4 January 2014

Kenya: Three Senior Cops Sacked After Vetting

Photo: Amnesty International
Vetting of senior police officers in Kenya enters phase two (file photo).

Three top cops were yesterday retired after they failed to qualify in the vetting of police officers. Senior Deputy Commissioners Francis Okonya, Peter Eregai and Jonathan Koskei were found unfit by the National Police Service Commission.

Okonya previously served as the deputy to retired Police Commissioner Mathew Iteere before the NPSC was constituted. He has also served as the Deputy Director of CID and the head of the Banking Fraud Investigations Unit, and was one of the shortlisted candidates for the position of the Deputy Inspector General of Police.

Eregai served as Deputy Director of CID, Coast police boss and Undersecretary at the Ministry of Public Works. Koskei was Director of Police Reforms at police headquarters and previously provincial police chief in North Eastern and Nairobi.

Eregai said: "God is great. He has given me the strength and energy to serve Kenya for the many years as a police officer. It is now time for me to move on with life." He said he had decided to retire even before the vetting.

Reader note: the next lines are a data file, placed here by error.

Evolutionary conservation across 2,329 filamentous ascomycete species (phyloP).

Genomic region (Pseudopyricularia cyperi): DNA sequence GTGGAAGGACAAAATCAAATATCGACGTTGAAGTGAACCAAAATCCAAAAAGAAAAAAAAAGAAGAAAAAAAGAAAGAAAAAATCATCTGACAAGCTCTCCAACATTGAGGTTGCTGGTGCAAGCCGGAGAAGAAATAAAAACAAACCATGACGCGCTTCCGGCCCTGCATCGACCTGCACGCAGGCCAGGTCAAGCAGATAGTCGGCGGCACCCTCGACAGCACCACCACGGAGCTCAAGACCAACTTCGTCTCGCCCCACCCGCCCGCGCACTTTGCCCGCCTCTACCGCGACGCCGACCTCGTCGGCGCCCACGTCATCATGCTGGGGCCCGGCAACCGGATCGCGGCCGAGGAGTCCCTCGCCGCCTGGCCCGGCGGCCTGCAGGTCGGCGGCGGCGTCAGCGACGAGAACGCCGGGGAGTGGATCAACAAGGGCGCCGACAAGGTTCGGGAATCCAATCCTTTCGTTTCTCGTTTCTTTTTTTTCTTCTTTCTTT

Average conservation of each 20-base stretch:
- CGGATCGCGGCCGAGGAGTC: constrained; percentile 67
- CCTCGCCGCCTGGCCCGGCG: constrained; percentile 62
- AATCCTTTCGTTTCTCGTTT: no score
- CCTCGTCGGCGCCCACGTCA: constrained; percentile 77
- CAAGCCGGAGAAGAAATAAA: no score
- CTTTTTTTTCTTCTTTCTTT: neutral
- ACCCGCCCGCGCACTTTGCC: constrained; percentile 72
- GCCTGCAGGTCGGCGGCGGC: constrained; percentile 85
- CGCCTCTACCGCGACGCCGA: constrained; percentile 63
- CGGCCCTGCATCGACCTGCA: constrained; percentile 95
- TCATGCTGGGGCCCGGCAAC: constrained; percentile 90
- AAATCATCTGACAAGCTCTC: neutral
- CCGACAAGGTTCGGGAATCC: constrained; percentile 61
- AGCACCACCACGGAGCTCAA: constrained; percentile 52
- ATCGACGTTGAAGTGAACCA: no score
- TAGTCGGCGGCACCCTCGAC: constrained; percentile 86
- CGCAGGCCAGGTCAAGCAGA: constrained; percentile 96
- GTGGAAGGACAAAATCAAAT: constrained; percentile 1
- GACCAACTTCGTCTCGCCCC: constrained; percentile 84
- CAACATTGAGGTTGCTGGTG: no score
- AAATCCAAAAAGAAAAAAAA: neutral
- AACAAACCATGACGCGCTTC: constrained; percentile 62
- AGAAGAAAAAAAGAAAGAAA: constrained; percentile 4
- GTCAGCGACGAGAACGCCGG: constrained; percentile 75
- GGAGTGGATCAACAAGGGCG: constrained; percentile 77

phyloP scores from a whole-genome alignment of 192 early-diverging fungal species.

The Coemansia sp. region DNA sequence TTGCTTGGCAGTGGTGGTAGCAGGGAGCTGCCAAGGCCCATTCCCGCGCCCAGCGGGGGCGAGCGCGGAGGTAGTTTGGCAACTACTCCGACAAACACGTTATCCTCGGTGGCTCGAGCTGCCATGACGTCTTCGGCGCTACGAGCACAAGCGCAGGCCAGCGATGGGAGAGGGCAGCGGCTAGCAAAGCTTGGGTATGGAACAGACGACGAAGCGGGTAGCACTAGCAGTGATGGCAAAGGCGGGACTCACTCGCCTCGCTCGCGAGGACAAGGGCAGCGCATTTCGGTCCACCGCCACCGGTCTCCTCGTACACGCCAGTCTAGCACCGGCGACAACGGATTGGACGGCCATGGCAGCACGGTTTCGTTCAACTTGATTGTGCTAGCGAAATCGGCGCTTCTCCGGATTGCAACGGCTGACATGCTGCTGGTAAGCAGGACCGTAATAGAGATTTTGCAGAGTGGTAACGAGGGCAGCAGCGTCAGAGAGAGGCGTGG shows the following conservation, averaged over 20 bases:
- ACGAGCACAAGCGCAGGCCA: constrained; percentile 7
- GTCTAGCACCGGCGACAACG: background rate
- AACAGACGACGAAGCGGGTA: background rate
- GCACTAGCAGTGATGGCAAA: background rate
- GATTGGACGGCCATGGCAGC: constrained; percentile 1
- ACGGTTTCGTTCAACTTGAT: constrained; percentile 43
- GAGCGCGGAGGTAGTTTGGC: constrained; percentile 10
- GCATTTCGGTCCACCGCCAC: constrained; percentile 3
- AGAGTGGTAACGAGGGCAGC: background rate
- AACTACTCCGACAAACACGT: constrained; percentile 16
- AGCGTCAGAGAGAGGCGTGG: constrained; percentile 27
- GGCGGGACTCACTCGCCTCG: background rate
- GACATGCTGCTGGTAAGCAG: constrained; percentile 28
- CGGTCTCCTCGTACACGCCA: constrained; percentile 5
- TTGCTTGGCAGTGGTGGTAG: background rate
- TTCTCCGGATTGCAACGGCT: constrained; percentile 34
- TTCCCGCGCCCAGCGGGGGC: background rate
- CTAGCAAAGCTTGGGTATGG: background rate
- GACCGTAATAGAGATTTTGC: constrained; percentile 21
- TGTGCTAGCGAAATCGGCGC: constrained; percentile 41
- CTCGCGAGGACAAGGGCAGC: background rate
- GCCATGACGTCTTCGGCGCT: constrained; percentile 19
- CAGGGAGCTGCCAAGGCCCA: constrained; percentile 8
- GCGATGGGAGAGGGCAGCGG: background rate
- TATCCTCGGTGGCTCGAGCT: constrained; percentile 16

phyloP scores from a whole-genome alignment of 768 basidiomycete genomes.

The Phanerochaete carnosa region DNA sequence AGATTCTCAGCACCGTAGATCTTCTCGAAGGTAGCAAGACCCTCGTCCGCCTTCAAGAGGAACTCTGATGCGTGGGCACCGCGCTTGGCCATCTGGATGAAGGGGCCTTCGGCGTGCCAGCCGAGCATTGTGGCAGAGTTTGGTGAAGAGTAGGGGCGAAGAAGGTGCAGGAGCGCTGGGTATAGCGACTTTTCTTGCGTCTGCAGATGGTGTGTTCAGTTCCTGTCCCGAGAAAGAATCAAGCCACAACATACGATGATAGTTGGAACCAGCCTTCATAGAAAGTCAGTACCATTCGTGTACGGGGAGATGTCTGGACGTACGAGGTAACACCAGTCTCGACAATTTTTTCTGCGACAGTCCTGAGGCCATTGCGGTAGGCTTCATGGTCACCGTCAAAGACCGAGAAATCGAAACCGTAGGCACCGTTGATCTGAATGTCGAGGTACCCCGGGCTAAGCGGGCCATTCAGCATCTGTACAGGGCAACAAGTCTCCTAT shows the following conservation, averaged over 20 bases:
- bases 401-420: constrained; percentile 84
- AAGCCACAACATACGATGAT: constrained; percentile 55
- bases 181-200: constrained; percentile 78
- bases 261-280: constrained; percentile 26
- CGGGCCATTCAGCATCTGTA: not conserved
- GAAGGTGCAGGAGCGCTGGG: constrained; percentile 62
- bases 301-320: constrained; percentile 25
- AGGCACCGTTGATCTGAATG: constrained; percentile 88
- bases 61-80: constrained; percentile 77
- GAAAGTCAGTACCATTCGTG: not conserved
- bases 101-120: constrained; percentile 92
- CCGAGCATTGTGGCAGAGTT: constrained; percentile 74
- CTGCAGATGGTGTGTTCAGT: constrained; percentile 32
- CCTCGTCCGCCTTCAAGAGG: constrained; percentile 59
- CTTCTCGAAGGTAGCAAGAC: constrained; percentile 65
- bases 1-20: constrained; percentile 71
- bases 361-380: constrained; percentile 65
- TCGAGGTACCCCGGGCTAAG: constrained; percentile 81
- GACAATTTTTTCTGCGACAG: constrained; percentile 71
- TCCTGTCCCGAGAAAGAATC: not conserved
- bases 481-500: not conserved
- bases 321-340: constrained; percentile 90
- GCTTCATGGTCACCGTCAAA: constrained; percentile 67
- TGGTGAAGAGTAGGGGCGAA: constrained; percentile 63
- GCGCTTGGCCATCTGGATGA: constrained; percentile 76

Eregai however did not reveal his future plans after serving the police for 37 years. Senior Deputy Commissioner Patrick Ochieng, who is the director of Kenya Focal Point on Small Arms and Light Weapons, was cleared to serve.

He has in the past served as the commandant of the Kenya Police Airwing. Also cleared was Peter Kavila, currently the Kenya Police College Commandant. Kavila has also served as the Police Director of Operations and Provincial Police Commander in Western province.

He told the Star that he was "delighted" to have been cleared and said the vetting will improve the image of the police in the eyes of the public. "It is another exciting phase in my career life. I will continue serving with dedication," Kavila said.

William Saiya, Commandant of the General Service Unit, has also been cleared together with Omar Shurie of the Administration Police. Shurie is the Commandant of the AP college in Embakasi.

Yesterday, NPSC chairman Johnstone Kavuludi said the commission had focused mainly on the academic qualifications of the officers, integrity and financial status.

Fielding questions from journalists, Kavuludi said NPSC had communicated its findings with "other government agencies" but was yet to recommend further investigations or prosecution of any of the top cops.

He however declined to reveal why the three failed in the vetting. Sources in the commission said NPSC was lenient especially to the AP, which only has one Senior Deputy Commissioner.

In the event that Shurie was retired, deputy IG in charge of AP Samuel Arachi would have been left without a deputy. Shurie said: "I am happy that I have successfully gone through the vetting. I will continue serving Kenya with dedication as I have done in the past."

But a senior officer who requested anonymity said: "The whole exercise is a sham, witch hunt and white wash for others." The top cop said the vetting team had shown open bias during the exercise.

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